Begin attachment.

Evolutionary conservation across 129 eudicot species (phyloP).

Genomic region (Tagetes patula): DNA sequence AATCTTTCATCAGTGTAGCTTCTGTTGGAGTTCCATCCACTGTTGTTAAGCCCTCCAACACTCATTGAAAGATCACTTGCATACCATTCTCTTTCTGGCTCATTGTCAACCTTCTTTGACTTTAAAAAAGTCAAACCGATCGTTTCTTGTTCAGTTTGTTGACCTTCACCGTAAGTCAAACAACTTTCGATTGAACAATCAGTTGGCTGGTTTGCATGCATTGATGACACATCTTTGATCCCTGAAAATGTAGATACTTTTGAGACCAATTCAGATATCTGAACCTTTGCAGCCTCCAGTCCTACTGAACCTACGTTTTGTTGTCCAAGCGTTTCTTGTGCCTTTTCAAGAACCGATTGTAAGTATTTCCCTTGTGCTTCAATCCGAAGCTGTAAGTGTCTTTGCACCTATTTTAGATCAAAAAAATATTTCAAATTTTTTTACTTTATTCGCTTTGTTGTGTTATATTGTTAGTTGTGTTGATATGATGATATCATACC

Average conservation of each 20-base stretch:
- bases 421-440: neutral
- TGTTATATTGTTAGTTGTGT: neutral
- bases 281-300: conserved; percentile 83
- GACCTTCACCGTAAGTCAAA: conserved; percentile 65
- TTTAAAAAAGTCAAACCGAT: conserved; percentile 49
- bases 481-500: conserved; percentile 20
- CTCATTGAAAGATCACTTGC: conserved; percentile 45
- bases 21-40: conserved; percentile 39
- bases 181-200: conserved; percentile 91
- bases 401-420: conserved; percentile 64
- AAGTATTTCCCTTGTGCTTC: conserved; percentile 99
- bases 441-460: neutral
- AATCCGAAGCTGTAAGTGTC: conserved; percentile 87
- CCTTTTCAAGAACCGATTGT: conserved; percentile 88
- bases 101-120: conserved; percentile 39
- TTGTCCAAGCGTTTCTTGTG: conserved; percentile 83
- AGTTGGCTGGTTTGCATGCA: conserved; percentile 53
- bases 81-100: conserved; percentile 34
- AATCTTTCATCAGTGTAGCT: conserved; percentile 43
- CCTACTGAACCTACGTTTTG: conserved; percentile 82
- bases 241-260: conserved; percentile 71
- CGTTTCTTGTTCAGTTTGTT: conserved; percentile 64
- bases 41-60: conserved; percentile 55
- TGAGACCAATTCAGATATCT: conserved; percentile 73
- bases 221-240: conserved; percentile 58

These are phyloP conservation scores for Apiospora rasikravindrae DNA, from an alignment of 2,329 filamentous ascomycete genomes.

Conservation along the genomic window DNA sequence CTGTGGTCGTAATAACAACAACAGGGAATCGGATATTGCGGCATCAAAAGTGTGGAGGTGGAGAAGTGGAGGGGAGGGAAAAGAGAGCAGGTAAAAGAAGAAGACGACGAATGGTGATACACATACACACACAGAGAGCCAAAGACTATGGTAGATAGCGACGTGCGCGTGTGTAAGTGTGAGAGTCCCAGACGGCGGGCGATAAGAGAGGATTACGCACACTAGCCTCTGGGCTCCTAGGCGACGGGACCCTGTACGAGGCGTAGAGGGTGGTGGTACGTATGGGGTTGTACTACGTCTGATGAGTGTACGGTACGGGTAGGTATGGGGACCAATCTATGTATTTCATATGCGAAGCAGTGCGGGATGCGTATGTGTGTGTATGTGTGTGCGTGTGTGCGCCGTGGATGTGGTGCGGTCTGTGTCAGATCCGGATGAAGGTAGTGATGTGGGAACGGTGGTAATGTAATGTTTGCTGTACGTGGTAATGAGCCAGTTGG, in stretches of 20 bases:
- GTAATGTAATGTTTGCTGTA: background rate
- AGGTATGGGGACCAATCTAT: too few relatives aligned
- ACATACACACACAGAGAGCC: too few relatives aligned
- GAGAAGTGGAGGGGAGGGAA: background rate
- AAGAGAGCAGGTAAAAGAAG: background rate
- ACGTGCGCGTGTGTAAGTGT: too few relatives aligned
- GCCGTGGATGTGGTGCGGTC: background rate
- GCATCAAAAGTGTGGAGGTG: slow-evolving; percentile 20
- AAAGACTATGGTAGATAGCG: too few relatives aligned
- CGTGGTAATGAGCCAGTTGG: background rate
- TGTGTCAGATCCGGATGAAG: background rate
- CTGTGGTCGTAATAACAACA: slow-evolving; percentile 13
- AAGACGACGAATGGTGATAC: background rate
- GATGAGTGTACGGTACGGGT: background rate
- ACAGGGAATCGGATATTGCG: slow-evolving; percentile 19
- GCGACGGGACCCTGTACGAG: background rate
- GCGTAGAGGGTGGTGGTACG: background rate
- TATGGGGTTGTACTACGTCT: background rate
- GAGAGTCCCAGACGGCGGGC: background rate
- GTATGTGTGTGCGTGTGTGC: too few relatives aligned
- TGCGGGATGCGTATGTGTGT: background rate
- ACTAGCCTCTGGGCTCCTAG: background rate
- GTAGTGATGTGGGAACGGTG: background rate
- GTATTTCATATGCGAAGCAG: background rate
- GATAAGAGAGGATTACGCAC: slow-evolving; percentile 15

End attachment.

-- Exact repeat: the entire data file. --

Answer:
Evolutionary conservation across 129 eudicot species (phyloP).

Genomic region (Tagetes patula): DNA sequence AATCTTTCATCAGTGTAGCTTCTGTTGGAGTTCCATCCACTGTTGTTAAGCCCTCCAACACTCATTGAAAGATCACTTGCATACCATTCTCTTTCTGGCTCATTGTCAACCTTCTTTGACTTTAAAAAAGTCAAACCGATCGTTTCTTGTTCAGTTTGTTGACCTTCACCGTAAGTCAAACAACTTTCGATTGAACAATCAGTTGGCTGGTTTGCATGCATTGATGACACATCTTTGATCCCTGAAAATGTAGATACTTTTGAGACCAATTCAGATATCTGAACCTTTGCAGCCTCCAGTCCTACTGAACCTACGTTTTGTTGTCCAAGCGTTTCTTGTGCCTTTTCAAGAACCGATTGTAAGTATTTCCCTTGTGCTTCAATCCGAAGCTGTAAGTGTCTTTGCACCTATTTTAGATCAAAAAAATATTTCAAATTTTTTTACTTTATTCGCTTTGTTGTGTTATATTGTTAGTTGTGTTGATATGATGATATCATACC

Average conservation of each 20-base stretch:
- bases 421-440: neutral
- TGTTATATTGTTAGTTGTGT: neutral
- bases 281-300: conserved; percentile 83
- GACCTTCACCGTAAGTCAAA: conserved; percentile 65
- TTTAAAAAAGTCAAACCGAT: conserved; percentile 49
- bases 481-500: conserved; percentile 20
- CTCATTGAAAGATCACTTGC: conserved; percentile 45
- bases 21-40: conserved; percentile 39
- bases 181-200: conserved; percentile 91
- bases 401-420: conserved; percentile 64
- AAGTATTTCCCTTGTGCTTC: conserved; percentile 99
- bases 441-460: neutral
- AATCCGAAGCTGTAAGTGTC: conserved; percentile 87
- CCTTTTCAAGAACCGATTGT: conserved; percentile 88
- bases 101-120: conserved; percentile 39
- TTGTCCAAGCGTTTCTTGTG: conserved; percentile 83
- AGTTGGCTGGTTTGCATGCA: conserved; percentile 53
- bases 81-100: conserved; percentile 34
- AATCTTTCATCAGTGTAGCT: conserved; percentile 43
- CCTACTGAACCTACGTTTTG: conserved; percentile 82
- bases 241-260: conserved; percentile 71
- CGTTTCTTGTTCAGTTTGTT: conserved; percentile 64
- bases 41-60: conserved; percentile 55
- TGAGACCAATTCAGATATCT: conserved; percentile 73
- bases 221-240: conserved; percentile 58

These are phyloP conservation scores for Apiospora rasikravindrae DNA, from an alignment of 2,329 filamentous ascomycete genomes.

Conservation along the genomic window DNA sequence CTGTGGTCGTAATAACAACAACAGGGAATCGGATATTGCGGCATCAAAAGTGTGGAGGTGGAGAAGTGGAGGGGAGGGAAAAGAGAGCAGGTAAAAGAAGAAGACGACGAATGGTGATACACATACACACACAGAGAGCCAAAGACTATGGTAGATAGCGACGTGCGCGTGTGTAAGTGTGAGAGTCCCAGACGGCGGGCGATAAGAGAGGATTACGCACACTAGCCTCTGGGCTCCTAGGCGACGGGACCCTGTACGAGGCGTAGAGGGTGGTGGTACGTATGGGGTTGTACTACGTCTGATGAGTGTACGGTACGGGTAGGTATGGGGACCAATCTATGTATTTCATATGCGAAGCAGTGCGGGATGCGTATGTGTGTGTATGTGTGTGCGTGTGTGCGCCGTGGATGTGGTGCGGTCTGTGTCAGATCCGGATGAAGGTAGTGATGTGGGAACGGTGGTAATGTAATGTTTGCTGTACGTGGTAATGAGCCAGTTGG, in stretches of 20 bases:
- GTAATGTAATGTTTGCTGTA: background rate
- AGGTATGGGGACCAATCTAT: too few relatives aligned
- ACATACACACACAGAGAGCC: too few relatives aligned
- GAGAAGTGGAGGGGAGGGAA: background rate
- AAGAGAGCAGGTAAAAGAAG: background rate
- ACGTGCGCGTGTGTAAGTGT: too few relatives aligned
- GCCGTGGATGTGGTGCGGTC: background rate
- GCATCAAAAGTGTGGAGGTG: slow-evolving; percentile 20
- AAAGACTATGGTAGATAGCG: too few relatives aligned
- CGTGGTAATGAGCCAGTTGG: background rate
- TGTGTCAGATCCGGATGAAG: background rate
- CTGTGGTCGTAATAACAACA: slow-evolving; percentile 13
- AAGACGACGAATGGTGATAC: background rate
- GATGAGTGTACGGTACGGGT: background rate
- ACAGGGAATCGGATATTGCG: slow-evolving; percentile 19
- GCGACGGGACCCTGTACGAG: background rate
- GCGTAGAGGGTGGTGGTACG: background rate
- TATGGGGTTGTACTACGTCT: background rate
- GAGAGTCCCAGACGGCGGGC: background rate
- GTATGTGTGTGCGTGTGTGC: too few relatives aligned
- TGCGGGATGCGTATGTGTGT: background rate
- ACTAGCCTCTGGGCTCCTAG: background rate
- GTAGTGATGTGGGAACGGTG: background rate
- GTATTTCATATGCGAAGCAG: background rate
- GATAAGAGAGGATTACGCAC: slow-evolving; percentile 15